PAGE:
England has always been followed by 'day care centres' followed by the discourse of 'child care' while Sweden from the beginning follows the 'pedagogical discourse'. The difference lies in the vision of the two countries when it comes to child learning and development. England has recently turned its policies due to the Children Act 2004 towards pedagogical discourse while Sweden has never marked by any policies or provisions. All it has concerned is the child development in a broad spectrum. England in this case has lagged far behind Sweden where it has always concerned with child development due to the absence of parental care. This absence reflects employment status, unemployment or social inequality. In England, the concept of day care centers emerged since World War II, when England was marked by racial and social differences, at that time the day care and nurseries were meant to be for those women who were either single mothers or socially feeble to gain significant status in society. Bracken (2004) while revealing England history states that at that time sufferers were mostly young children and the socially excluded. Schooling was nonexistent for the majority of young people because most schools were private and established for the elite. (Bracken, 2004, p. 1) Thus in England, day care centers were introduced in the nineteenth century with a hope to create difference in the lives of socially excluded group which for one reason or the other were not capable to afford pre-school education and unable to get their children a standard learning environment. Thus pre-schools were governed by single mothers and restricted to children and families meeting criteria of social need (Moss, 2006) Publicly funded day care is seen primarily as a means of enabling mothers, especially single mothers, to work and support themselves rather than being dependent on welfare payments. It is one way of helping families to escape from poverty in England, which is part of the government's longer-term aims, but the children's day-to-day experience tends to be a secondary consideration. However, the situation is not the same in Sweden. In Sweden children's day-to-day activities are considered important for which the parents work. This is the main reason for why Sweden has always focussed its attention towards enhancing child's experience irrespective of parental concerns. Nevertheless, along with the passage of time, England's legislation felt the need to get involved into children's policy agenda and considered the significance in the related areas of schooling and school-age childcare. Not only it considered this particular area of policy and provision, but also it analysed the reform of children's services which Moss (2006) visualises from the aspect of 'childcare discourse' to a 'pedagogical discourse', the former he refers to as a 'fragmented, limited or conservative' approach while the latter he calls as 'integrated' approach which concerns for the well being of not a single child, but all European children. (Moss, 2006)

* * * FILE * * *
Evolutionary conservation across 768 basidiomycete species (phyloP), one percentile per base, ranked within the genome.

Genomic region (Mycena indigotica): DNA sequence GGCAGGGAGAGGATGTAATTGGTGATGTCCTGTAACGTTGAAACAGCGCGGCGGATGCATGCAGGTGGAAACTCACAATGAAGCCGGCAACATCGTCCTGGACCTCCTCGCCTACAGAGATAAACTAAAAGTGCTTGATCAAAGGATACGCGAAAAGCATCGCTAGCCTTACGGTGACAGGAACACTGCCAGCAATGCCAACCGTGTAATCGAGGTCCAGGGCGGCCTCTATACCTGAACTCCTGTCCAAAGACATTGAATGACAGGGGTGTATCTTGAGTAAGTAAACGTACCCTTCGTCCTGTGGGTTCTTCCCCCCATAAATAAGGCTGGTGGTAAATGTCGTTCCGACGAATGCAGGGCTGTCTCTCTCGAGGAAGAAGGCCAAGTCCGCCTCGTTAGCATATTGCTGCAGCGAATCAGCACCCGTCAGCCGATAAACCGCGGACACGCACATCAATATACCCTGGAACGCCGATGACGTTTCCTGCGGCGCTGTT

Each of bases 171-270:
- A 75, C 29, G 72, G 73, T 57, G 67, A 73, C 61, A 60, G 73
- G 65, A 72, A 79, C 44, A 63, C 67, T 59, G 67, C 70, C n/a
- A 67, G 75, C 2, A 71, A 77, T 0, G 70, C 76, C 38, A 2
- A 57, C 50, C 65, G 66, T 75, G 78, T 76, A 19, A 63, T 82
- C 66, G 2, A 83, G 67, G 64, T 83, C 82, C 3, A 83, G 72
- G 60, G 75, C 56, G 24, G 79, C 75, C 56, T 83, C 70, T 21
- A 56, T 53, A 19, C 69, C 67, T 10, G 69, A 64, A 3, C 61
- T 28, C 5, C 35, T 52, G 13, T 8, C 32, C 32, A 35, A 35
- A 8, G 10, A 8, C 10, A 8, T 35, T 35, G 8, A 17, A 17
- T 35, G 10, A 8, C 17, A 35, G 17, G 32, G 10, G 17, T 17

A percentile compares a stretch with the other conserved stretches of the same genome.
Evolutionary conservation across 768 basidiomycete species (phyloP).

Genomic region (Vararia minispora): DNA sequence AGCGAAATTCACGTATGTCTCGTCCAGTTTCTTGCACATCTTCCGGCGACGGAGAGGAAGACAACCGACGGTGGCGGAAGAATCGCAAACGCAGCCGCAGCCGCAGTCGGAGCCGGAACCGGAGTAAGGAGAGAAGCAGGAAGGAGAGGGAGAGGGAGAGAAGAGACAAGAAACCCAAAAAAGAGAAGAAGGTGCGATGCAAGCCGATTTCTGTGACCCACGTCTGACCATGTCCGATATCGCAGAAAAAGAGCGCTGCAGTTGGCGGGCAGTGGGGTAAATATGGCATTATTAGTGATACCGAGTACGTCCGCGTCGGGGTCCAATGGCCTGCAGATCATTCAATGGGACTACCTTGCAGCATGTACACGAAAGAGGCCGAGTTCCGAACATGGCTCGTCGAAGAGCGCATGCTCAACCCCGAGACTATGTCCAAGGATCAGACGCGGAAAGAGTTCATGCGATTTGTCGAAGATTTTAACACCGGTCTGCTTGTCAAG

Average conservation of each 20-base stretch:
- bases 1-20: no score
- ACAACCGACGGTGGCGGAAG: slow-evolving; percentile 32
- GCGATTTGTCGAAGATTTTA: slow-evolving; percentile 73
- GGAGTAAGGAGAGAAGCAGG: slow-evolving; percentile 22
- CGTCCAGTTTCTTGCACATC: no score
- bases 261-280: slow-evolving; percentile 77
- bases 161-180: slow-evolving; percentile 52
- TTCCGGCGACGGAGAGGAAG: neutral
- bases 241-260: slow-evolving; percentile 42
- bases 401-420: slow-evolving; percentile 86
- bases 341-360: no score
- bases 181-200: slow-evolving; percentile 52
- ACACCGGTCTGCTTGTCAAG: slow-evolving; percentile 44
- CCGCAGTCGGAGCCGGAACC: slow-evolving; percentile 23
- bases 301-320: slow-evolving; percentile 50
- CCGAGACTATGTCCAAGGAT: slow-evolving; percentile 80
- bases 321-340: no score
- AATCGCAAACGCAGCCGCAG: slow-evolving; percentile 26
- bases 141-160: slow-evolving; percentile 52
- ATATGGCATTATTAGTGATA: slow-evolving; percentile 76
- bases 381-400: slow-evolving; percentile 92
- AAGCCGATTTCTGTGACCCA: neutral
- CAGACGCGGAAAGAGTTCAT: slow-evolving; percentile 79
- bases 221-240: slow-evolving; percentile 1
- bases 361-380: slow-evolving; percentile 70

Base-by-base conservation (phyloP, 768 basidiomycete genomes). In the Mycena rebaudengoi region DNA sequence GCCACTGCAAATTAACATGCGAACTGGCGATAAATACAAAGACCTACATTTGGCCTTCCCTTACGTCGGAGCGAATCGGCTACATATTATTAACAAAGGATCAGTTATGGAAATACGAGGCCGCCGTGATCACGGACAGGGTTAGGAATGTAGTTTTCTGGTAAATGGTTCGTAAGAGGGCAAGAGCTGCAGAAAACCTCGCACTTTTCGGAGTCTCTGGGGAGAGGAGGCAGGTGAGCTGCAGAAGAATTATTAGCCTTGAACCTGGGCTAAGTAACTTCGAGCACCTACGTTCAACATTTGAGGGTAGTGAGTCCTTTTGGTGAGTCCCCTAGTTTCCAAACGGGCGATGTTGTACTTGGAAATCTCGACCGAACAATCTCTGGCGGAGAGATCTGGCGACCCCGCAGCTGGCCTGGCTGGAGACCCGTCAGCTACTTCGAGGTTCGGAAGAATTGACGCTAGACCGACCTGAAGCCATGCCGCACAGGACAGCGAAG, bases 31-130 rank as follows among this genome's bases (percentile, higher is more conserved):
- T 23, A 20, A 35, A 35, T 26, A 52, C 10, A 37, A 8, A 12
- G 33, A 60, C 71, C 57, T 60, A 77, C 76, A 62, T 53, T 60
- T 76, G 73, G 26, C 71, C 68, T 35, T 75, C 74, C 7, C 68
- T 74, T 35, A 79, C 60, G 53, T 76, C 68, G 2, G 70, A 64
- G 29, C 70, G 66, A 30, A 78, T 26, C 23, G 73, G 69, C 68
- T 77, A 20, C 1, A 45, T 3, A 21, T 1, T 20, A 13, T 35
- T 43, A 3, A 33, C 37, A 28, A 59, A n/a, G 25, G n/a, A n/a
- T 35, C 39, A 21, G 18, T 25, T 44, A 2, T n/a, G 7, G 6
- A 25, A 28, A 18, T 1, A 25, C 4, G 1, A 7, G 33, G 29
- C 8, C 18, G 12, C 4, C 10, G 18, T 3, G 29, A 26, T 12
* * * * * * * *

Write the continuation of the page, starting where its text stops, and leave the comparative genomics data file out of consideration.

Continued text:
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(Social Care In Europe: England and Sweden Essay)
“Social Care In Europe: England and Sweden Essay”, n.d. https://studentshare.net/sociology/274913-social-care-in-uk.
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